Suda was talking about addressing the declines in the Japanese gaming market, but it’s very likely a problem that the Western market will shortly have to face – if it isn’t already. The fact that an industry figure needs to come out and say this is kind of worrying – Suda’s comments are both necessary and true, but they are also totally obvious. Why should aiming for the mass market be a new concept?
Unlike the majority of games today, classic titles like Pac-Man or Tetris could be played by anybody and enjoyed on many different levels. To give an example, I recently had the experience of being in a small bar with a Wii set-up on the big screen. The owner liked to download Virtual Console games and play them when there weren’t any customers about – and when there were customers, he liked to pass around the controller. My lady friend and I got in on the action, and before long the half-dozen or so other customers were getting involved, too. We played Super Mario Bros. 3 and passed the controller onto the next person when we lost a life. Had you filmed it, it would have looked just like one of those slightly pretentious Wii commercials (only with more alcohol and considerably more swearing), but it was one of the most entertaining evenings of gaming I’ve had in a long time.
But my ultimate reaction to the experience was, why the hell can’t anybody make games like this anymore? Or even appear to try? Instead we seek to create divisions where none should exist – dividing games up into super-obscure “hardcore” titles and paper-thin “casuals.” We do not make games to bring people into gaming. Almost nobody in the industry seems to talk, the way other industries do, of spreading love of the medium to the great unwashed, of getting more people into the game. No, we talk about the “casuals” who are ruining our industry and the “fad” of new people playing games – and what’s worse, this way of thinking has infected the people who actually make decisions.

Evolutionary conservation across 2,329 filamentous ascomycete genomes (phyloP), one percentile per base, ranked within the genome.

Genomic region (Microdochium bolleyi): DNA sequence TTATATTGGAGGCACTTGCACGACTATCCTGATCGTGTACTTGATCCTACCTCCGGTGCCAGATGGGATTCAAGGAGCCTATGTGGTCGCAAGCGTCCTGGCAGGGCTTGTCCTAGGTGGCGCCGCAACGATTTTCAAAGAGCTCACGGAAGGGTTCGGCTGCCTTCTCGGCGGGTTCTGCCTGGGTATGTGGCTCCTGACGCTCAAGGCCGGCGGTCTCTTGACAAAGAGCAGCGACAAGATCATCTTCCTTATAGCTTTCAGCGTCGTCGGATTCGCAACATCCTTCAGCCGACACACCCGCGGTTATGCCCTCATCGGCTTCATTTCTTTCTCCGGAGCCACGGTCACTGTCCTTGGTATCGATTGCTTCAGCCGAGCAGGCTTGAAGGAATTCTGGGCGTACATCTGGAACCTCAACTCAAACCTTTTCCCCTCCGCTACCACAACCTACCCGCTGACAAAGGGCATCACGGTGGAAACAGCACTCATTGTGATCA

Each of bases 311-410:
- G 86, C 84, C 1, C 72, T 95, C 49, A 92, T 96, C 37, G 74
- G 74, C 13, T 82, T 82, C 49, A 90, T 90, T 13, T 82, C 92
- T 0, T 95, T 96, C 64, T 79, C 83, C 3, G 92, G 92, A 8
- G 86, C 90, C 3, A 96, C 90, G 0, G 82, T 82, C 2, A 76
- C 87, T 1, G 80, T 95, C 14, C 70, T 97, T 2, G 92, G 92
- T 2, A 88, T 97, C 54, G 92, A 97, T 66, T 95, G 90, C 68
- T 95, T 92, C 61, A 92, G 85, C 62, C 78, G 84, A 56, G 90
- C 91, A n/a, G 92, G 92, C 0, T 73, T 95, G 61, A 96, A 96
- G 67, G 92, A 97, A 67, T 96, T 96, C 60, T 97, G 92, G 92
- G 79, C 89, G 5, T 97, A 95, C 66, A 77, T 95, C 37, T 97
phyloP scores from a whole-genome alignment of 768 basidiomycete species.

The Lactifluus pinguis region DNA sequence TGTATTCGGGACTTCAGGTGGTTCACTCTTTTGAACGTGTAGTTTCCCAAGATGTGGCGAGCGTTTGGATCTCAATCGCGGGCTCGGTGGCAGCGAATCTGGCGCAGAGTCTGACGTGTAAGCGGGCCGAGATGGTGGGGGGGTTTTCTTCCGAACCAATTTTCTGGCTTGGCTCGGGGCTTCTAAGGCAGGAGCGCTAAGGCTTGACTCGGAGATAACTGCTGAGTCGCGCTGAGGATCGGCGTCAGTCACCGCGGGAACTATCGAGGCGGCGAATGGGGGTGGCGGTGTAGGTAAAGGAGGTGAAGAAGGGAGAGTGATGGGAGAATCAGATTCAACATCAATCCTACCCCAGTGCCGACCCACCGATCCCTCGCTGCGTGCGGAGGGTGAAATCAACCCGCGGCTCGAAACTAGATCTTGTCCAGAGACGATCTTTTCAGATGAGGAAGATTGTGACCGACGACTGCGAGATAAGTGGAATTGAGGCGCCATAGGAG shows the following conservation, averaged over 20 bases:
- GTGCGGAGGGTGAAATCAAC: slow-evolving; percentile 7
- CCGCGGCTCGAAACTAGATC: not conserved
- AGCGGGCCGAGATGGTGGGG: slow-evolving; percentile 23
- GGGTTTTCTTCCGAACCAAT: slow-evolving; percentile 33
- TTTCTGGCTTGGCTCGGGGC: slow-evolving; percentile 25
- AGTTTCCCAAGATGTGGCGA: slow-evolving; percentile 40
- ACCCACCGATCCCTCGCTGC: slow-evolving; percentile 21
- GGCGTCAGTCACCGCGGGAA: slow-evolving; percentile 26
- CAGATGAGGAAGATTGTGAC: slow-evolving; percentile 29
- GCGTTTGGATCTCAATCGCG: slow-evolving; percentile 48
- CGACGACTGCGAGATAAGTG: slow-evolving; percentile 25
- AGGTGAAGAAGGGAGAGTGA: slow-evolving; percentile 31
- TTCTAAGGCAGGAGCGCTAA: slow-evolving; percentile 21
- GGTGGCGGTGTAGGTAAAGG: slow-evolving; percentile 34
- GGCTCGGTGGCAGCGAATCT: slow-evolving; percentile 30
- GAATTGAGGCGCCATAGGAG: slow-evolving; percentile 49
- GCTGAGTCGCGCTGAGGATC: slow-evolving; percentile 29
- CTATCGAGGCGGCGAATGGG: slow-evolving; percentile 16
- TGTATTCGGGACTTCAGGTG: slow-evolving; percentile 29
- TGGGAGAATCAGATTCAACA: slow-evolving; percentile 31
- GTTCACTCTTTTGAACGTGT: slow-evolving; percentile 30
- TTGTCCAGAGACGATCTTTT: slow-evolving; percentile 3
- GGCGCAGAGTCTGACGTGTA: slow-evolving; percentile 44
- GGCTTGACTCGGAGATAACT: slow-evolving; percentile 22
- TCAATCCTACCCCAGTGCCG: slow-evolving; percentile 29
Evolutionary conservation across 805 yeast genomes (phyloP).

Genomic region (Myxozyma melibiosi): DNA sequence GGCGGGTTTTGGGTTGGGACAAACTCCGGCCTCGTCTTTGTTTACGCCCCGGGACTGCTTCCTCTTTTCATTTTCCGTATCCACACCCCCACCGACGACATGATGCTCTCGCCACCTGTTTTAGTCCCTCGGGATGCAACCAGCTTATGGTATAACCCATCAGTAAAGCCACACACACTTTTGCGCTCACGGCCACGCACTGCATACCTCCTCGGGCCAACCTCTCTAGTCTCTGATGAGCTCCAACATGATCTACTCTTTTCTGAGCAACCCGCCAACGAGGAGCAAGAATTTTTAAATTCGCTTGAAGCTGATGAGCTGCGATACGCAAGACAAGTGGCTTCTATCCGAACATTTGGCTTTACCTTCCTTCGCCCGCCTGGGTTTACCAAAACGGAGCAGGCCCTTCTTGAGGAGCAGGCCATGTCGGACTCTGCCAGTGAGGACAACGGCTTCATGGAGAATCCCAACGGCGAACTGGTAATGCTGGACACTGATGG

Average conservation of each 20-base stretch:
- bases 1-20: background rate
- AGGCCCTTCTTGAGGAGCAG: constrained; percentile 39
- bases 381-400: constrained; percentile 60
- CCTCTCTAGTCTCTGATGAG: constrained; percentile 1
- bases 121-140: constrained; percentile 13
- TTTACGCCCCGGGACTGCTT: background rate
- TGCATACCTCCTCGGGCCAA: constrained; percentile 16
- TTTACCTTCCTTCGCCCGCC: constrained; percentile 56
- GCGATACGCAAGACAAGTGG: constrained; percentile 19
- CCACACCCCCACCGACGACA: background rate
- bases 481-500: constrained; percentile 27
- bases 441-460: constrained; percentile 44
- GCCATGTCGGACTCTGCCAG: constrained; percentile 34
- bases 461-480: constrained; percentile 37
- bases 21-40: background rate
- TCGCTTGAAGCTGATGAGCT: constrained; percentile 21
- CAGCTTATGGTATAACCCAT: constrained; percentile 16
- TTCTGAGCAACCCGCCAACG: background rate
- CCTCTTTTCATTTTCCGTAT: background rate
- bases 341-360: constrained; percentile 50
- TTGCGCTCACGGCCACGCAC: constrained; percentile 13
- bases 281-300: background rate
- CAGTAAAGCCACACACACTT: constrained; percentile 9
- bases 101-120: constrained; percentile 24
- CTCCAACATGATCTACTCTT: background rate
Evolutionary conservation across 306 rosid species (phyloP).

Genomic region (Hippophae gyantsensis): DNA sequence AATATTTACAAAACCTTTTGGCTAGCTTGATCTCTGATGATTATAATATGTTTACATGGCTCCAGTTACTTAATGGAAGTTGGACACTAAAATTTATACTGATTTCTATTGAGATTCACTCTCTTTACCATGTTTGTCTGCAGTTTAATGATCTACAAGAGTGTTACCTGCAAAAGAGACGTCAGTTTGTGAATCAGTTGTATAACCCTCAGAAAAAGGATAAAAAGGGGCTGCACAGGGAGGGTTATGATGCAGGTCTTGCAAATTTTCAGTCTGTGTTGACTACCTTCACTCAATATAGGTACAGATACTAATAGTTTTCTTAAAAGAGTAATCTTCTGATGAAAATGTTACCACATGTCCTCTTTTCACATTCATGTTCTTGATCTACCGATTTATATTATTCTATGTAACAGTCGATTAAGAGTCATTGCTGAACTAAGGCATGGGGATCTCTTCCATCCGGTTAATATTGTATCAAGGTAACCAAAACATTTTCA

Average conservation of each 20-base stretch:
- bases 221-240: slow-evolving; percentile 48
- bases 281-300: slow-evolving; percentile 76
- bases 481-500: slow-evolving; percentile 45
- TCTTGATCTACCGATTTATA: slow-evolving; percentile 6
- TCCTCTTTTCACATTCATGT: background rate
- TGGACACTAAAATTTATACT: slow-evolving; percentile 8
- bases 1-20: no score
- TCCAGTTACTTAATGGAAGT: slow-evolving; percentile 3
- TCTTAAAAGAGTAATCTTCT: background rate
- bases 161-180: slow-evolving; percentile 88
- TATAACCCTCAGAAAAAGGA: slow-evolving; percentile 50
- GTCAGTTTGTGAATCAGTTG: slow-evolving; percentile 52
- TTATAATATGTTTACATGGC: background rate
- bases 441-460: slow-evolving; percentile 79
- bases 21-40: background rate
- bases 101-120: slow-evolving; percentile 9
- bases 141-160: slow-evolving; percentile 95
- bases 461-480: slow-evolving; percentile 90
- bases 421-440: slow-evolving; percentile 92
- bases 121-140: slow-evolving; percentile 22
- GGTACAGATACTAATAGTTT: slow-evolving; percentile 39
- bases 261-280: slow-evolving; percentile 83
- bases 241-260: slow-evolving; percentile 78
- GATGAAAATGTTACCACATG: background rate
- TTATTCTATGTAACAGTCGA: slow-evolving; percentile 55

The whole industry is involved in an arms race, hundreds of titles competing for that once tiny segment of the market that buys 10+ titles a year. Get it right, and the financial rewards are admittedly great. But get it wrong and, as companies like Factor 5, Midway and THQ’S own Big Huge Games have found, you could now be out of business.
I believe that the majority of games that succeed on a massive scale do so not because they are “hardcore” or “casual,” but because they are well-designed, well-marketed concepts that inspire a person to say “hey, that looks like fun,” and take a chance on picking it up. This person buys it, enjoys it, tells their friends about it, and the cycle repeats. This is as true of Wii Sports as it is of Halo.
But so many people lack the vision – or the balls – to attempt to create something that gets controllers in the hands of people who have never held them before. Instead we are stuck, preaching to the choir, selling to people who are already sold on gaming, never attempting to capture Suda’s “middle audience.” And if we in the West are not careful we may find that, as in Japan, the choir is already losing interest.
Christian Ward works for a major publisher, and approves of beatings for anybody caught describing New Super Mario Bros. Wii as “casual”.